Common Name: Village weaver
Scientific Name: Ploceus cucullatus
In the walkthrough aviary at Fur, Feather & Scales
Experiments with captive weaver birds have suggested that these birds use colour to help them distinguish between different seed types, and they reject bitter-flavoured seeds.
The empty nests of village weavers are often used by other animals, including snakes, wasps, mice, bats and other birds.
17 cm tall
Males: 33-37 g, females: 26-40 g
2-4 eggs are laid
Up to 24 years
In the wild
Village weavers eat a wide variety of foods including seeds, fruits, nectar and insects.
This species is found throughout most of sub-Saharan Africa. They live in a variety of habitats including savannah, woodland, wetlands, farmland, villages and gardens.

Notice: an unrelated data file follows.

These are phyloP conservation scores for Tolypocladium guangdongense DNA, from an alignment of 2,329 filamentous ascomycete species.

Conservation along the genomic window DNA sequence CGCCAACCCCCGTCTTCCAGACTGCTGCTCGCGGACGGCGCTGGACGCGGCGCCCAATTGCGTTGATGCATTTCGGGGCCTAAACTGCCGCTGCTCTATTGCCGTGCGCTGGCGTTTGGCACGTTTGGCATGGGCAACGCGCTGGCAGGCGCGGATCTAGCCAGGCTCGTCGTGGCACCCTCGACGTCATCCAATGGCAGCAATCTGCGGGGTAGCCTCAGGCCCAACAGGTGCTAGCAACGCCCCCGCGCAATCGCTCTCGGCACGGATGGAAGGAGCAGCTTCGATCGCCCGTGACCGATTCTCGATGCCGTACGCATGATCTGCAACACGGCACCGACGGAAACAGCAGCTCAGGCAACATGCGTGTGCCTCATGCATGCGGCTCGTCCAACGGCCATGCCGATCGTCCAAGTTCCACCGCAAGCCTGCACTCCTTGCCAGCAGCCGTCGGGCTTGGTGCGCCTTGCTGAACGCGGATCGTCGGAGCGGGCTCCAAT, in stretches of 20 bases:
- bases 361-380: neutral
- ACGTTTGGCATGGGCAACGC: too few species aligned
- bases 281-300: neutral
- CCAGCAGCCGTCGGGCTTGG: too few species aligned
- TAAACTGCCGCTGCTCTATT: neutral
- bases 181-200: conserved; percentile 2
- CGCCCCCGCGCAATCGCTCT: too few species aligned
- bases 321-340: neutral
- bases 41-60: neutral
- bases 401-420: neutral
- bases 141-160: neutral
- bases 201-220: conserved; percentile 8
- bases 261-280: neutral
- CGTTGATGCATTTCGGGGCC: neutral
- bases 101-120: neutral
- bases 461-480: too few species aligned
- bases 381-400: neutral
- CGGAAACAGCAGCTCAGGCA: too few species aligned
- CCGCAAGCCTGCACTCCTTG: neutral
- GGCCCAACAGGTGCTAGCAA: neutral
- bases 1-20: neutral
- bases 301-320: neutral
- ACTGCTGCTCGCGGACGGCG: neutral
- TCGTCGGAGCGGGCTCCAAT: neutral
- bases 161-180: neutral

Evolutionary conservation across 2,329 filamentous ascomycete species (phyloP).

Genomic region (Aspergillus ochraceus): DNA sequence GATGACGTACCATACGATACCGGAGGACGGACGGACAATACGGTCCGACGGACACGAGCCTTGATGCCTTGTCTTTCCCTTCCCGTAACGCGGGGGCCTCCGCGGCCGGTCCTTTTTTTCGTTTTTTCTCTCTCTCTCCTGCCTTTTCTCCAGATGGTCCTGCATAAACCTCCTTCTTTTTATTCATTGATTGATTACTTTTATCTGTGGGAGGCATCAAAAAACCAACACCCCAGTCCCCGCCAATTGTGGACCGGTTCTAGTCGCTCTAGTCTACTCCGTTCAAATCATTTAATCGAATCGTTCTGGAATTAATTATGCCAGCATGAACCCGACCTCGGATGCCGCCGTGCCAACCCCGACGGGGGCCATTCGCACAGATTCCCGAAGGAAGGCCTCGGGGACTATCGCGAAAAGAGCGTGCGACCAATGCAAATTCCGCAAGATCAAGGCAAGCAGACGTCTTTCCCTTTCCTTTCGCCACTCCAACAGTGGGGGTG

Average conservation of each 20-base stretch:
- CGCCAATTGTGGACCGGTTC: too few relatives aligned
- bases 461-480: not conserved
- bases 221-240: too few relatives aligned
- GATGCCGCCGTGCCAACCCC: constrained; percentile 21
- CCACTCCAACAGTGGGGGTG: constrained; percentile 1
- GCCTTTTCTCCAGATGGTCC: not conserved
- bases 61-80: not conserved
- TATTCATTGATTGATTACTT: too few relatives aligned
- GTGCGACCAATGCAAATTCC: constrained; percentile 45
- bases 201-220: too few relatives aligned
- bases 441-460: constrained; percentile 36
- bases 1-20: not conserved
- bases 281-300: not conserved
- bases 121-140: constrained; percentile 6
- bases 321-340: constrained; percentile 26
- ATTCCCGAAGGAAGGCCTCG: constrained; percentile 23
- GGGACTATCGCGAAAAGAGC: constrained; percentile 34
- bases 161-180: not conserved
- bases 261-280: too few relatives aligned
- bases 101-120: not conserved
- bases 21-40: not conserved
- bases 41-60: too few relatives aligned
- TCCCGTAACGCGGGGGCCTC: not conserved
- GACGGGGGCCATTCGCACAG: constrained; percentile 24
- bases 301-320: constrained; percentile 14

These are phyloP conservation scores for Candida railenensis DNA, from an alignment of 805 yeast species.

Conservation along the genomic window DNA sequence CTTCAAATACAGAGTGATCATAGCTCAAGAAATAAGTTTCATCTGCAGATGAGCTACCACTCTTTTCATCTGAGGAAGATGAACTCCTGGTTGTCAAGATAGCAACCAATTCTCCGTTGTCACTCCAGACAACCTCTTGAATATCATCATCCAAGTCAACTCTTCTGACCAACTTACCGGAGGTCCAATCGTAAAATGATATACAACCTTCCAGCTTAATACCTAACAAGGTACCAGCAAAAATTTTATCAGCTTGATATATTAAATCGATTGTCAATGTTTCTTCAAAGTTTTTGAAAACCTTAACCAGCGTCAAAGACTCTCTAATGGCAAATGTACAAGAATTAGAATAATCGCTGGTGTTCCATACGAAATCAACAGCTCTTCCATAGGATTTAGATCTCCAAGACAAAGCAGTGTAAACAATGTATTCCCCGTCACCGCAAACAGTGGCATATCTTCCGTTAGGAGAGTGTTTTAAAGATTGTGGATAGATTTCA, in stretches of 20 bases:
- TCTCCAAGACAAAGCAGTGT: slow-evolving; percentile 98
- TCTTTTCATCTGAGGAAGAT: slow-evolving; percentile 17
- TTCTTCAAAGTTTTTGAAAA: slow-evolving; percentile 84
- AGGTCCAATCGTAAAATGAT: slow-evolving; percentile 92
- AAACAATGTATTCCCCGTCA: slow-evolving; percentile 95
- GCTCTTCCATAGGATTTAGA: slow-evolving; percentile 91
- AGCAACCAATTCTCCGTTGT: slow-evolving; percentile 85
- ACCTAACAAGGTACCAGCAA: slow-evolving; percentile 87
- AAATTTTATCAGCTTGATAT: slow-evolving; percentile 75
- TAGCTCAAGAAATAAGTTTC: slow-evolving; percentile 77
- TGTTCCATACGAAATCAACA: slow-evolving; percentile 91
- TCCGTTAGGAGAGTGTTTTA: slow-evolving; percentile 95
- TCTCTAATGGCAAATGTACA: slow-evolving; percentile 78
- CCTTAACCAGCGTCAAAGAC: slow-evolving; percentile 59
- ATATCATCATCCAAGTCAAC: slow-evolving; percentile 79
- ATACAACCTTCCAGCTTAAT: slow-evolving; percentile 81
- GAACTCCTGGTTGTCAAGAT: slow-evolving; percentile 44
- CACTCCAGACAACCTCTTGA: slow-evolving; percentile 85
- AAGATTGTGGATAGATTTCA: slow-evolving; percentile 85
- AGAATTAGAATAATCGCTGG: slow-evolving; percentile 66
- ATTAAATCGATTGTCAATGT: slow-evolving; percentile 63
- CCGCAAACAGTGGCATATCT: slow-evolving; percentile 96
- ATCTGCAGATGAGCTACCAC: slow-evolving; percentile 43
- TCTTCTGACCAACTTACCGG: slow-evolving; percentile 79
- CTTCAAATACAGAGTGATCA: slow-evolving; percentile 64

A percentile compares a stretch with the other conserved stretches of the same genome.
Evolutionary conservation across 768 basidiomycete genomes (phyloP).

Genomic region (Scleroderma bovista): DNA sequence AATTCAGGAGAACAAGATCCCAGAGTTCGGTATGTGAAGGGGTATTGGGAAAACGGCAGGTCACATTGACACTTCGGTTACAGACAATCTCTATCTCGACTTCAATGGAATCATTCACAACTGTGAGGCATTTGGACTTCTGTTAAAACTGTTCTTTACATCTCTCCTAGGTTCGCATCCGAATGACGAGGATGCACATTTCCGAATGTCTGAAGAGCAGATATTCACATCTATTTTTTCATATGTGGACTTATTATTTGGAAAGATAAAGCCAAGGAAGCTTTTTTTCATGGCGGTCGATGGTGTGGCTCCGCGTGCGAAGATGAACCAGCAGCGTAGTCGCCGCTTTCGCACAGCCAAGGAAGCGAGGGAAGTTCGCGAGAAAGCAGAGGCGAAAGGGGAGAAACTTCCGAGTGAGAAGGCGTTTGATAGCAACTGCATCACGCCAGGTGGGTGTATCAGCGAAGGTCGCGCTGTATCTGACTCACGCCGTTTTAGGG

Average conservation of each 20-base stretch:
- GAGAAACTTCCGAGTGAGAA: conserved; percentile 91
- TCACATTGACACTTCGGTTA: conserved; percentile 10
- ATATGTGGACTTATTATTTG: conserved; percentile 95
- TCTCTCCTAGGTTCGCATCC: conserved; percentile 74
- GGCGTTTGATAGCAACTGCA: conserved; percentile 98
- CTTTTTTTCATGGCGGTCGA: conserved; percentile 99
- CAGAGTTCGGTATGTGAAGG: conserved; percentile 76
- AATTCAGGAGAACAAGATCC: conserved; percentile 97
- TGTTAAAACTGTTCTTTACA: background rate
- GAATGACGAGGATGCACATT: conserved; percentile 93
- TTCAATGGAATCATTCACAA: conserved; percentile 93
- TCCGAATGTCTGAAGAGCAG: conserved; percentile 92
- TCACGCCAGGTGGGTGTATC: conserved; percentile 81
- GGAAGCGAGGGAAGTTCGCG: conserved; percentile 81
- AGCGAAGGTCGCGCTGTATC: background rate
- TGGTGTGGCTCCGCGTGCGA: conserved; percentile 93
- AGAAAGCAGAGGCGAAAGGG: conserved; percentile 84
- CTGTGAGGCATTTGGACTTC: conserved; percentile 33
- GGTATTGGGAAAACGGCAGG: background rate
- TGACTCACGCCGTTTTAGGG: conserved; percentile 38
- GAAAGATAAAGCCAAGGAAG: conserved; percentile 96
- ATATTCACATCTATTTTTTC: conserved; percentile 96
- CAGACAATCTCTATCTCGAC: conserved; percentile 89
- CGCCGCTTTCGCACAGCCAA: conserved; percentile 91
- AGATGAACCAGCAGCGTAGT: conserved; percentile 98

Village weavers nest in large groups, sometimes with more than 200 nests in one tree and over 1000 nests in one colony. Males weave intricate nests, which are the shape of a ball with a spout-like entrance at the bottom. It takes males about 11 hours to weave a nest. Males may build up to 20 nests in one season, and they will destroy the nests if they haven’t attracted a female. Eggs may be white, pale green or blue, and either plain or with red-brown speckles. Usually only females will incubate the eggs and feed the chicks.
A variety of animals predate upon the eggs and chicks of village weavers, including snakes, monkeys, baboons, crows and birds of prey. African goshawks and bat hawks are known to predate on the adult birds as well as the nests.
These birds are regarded as one of the most abundant and widespread weaver species in Africa and no major threats to the species have been identified.
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